- Denial – During this time I found myself trying not to keep my mind focused on other tasks at hand, as well as thinking in the back of my mind that it was not real. My brain would argue with itself about the reality of my friend being dead. Sometimes it seemed like I was an outsider to the conversations that happened inside my own head. This numb, imagined world was not a place where I wanted to live. The only way I was able to leave this fantasy realm was to understand that he was not in away on vacation, but was, in fact, dead. This resolution brought more tears with it…
- Anger - Someone I worked with suggested that I be ready for the time when my anger would start. I assured them that there would be no way that I would be mad that the person died. How could I? Needless to say, there was a good couple of months were I was VERY mad….to the point were I was furious. I have dealt with my anger and luckily have moved on.
- Bargaining – I feel that I am currently in this stage. I had a dream the other night where I found my friend sitting on some bleachers. I said hi to him and he ignored me. When I attempted to give him a hug he crossed his arms in front of himself. I began to cry and ask him why he won’t give me a hug. I remember begging him through my tears, pleading that I would do anything that he wanted me to if only he would hug me. My husband was also in the dream and I remember him trying to console me by telling me that James could not talk to me now. I woke up crying.
- Depression – I am not here yet. I have past experience with depression in my life, and this definitely one stage that I am not looking forward to.
- Acceptance – I am not here yet. This stage will probably be the easiest to deal with and hopefully the quickest one.
Based on everything I’ve read, I feel I have passed through three of the five stages. It has been a rough journey so far, and I am sure there is more to come. The best I can do is hope for the end of #5 and my life afterward.
Friday, January 12, 2007
I post it because there is substantial footage of our good friend Mr. Pratt, who died of a drug overdose about 4 years after this was shot. Mandy and I are still trying to completely get over his death, and it feels somewhat cathartic to post this video and present the world of Camelot to friends and family.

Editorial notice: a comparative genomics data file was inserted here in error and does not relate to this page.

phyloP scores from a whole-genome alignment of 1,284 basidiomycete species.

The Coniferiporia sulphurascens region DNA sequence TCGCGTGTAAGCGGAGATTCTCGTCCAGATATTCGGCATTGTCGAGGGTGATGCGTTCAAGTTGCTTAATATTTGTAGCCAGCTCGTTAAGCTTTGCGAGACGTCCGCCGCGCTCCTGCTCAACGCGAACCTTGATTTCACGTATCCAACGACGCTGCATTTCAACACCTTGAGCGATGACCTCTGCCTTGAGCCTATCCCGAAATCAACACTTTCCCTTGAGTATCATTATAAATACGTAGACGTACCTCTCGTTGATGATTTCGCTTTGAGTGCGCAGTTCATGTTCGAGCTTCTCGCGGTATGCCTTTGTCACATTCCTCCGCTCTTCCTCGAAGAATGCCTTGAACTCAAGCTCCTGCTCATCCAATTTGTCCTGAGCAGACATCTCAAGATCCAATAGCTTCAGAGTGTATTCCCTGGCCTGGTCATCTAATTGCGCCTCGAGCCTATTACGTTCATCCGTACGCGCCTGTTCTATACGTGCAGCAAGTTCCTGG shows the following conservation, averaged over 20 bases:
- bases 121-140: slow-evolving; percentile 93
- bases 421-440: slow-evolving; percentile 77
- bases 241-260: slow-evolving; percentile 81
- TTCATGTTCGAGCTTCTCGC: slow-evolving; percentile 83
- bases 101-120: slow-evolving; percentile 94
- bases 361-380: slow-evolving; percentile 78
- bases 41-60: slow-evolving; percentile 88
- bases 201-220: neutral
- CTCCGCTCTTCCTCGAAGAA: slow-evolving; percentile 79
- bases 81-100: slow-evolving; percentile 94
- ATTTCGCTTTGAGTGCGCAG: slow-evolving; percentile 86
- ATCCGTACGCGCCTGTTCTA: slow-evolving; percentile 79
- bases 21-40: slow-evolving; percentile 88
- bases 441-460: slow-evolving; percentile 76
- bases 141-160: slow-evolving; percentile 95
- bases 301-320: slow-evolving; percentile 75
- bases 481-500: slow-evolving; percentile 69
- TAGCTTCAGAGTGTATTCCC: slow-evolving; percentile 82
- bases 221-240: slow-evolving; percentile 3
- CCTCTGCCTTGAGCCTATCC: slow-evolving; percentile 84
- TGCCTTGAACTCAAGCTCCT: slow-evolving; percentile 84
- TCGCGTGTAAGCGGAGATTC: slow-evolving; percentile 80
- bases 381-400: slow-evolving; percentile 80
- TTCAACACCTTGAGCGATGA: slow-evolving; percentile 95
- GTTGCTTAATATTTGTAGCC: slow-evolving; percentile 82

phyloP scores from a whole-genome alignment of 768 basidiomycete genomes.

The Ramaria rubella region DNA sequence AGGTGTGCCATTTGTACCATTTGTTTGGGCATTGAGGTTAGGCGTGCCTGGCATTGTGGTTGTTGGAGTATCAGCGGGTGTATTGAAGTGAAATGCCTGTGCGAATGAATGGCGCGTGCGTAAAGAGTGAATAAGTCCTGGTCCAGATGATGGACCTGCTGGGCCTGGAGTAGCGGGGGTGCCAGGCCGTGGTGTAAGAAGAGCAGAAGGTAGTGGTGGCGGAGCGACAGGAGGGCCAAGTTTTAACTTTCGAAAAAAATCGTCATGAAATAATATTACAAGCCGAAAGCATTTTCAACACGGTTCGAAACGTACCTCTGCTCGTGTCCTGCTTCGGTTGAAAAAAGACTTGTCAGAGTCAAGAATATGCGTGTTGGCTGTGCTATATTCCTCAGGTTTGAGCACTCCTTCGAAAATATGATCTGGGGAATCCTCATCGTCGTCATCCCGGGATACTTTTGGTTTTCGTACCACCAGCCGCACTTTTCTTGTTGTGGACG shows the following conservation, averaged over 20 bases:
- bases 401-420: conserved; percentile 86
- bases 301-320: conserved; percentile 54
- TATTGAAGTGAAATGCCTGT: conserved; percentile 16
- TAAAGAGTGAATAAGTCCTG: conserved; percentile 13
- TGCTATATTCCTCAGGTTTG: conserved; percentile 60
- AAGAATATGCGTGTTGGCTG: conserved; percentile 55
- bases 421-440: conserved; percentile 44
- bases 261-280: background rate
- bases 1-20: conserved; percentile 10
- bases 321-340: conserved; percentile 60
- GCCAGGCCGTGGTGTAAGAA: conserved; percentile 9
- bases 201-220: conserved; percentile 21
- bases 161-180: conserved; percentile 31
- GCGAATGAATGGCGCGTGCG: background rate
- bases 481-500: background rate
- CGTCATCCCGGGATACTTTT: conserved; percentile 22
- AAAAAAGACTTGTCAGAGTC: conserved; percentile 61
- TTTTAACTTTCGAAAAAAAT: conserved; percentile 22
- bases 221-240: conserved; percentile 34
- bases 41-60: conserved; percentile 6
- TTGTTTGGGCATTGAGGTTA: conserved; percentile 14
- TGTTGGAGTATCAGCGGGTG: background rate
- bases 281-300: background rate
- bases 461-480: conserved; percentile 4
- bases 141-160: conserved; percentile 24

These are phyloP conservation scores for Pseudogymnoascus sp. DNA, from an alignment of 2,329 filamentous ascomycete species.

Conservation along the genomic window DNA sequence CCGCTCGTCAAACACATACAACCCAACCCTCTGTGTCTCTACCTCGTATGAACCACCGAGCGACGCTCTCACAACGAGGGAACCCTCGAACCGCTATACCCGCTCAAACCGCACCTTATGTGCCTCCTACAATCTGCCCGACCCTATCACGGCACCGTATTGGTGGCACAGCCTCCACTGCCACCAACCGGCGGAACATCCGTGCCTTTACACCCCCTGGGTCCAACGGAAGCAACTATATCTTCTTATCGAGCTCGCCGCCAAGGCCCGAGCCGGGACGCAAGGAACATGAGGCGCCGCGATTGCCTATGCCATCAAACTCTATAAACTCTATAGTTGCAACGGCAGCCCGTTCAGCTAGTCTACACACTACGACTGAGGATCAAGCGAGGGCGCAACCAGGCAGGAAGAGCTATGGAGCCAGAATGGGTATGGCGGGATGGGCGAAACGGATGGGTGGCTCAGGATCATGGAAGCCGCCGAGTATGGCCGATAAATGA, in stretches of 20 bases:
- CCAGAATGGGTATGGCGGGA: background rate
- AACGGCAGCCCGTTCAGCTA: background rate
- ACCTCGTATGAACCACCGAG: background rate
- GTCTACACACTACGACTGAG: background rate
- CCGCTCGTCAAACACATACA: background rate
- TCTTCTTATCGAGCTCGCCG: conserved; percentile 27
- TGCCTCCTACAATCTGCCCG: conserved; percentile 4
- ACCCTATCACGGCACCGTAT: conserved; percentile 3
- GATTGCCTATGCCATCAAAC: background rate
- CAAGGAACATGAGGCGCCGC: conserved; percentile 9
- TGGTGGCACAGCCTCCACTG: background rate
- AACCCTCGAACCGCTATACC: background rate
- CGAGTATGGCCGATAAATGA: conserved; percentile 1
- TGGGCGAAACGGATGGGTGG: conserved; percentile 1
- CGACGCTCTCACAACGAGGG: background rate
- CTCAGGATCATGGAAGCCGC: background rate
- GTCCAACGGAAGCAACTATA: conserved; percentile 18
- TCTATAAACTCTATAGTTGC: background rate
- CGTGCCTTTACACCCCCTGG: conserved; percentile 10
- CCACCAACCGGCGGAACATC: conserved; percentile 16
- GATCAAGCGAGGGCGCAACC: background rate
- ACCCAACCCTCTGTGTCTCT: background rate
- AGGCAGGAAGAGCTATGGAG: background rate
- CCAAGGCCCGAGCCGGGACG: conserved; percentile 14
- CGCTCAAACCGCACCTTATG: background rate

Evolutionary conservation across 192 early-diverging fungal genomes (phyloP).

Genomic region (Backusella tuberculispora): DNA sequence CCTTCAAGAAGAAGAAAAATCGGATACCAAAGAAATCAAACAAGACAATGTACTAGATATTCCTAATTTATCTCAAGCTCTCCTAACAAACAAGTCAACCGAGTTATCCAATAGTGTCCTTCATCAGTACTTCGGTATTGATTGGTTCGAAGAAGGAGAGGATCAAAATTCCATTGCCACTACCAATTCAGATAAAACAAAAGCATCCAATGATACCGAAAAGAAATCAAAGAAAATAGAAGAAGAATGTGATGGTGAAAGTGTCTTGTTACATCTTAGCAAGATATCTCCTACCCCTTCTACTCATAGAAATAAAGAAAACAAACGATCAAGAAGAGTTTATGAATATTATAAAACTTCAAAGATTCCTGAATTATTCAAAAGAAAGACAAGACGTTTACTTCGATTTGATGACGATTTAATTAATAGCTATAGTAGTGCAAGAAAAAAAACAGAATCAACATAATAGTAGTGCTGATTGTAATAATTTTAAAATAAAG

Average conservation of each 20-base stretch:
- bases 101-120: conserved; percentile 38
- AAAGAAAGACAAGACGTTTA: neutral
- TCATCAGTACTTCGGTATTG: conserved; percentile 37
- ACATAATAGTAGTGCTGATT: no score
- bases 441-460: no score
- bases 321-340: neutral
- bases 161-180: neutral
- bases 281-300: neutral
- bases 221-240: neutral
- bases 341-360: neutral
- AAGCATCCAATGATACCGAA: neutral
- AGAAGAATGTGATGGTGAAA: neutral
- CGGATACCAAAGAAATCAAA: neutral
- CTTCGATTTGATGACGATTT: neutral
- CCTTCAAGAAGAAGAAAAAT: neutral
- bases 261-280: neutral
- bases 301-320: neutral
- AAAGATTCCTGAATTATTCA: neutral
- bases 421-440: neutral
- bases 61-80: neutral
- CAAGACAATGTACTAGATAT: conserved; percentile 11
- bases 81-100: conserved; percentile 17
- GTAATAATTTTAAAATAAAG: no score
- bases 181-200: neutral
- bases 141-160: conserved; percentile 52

It was an amazing period of both of our lives. It could be argued that I grew up more in the two years I lived there then all of the time leading up to it. I think everyone has a period in their lives that they look back on as the pinnacle of self-determination and growth. When everything we think we know about the world gets torn apart and has to reconsidered. Camelot (the name of the street we lived on) was a microcosm of partying, film-making, studying, barbecuing, and angst. Everyone I know who lived there or visited often remembers it fondly, but always with the caveat that, "That sure was fun. Man, I'm glad that I've grown up since then."
Wednesday, January 10, 2007
Sunday, January 07, 2007
Friday, January 05, 2007
I'm also posting these two parts to announce that I've changed the link from Chad's woefully unkempt Opa Documentary Blog to his YouTube site. He updates his YouTube channel "Epsilon Ltd." often. I'll periodically post links and embed videos to remind people to check it out on occasion.
Thursday, January 04, 2007
I will post Part 2: Forbidden Love tomorrow.
Wednesday, January 03, 2007
To keep everyone in the know, I'm going to list off some doin's that done transpired that should have resulted in blog posts had we been able to:
1. Mandy is working for a different consulting company and is currently on assignment at a way-big company. The work is semi-interesting, but her consulting company is da bomb. She got a pay bump to jump.
2. I am still working for the same consulting company, but on a different assignment. Interestingly enough, I jumped to her vacant seat when she left for her new gig. It seems the fate of good ex-Quixtar testers is to end up working on a Cincinnati Financial contract at some point in their career, and I'm not exception. I got a pay bump not to jump.
3. We just returned from a extended trip to our homeland. We left Port Royal by steamboat on the 1st of May, 'rounded the Cape of the Tempest come late Spring. Boarding a mighty air zeppelin, we were deep in the jungle primeval of the Amazon by mid-summer's eve. All in all it was a harrowing journey filled with adventure, mayhem, and a little romance. It was great to catch up with friends and family and share in a little holiday cheer. Holiday cheer can come in the form of watching the resurrected ghosts of James Brown and Gerald R. Ford pound the hell out of each other in a Playstation 2 game, and in the case of one late family holiday party, it did.
4. Christmas was great, but where the feck is the snow? Something is amiss... Maybe Art Bell is right.
Thanks again to everyone for the great gifts, good times, and especially to the Sterk family for opening their home to Mandy and I for nearly two weeks.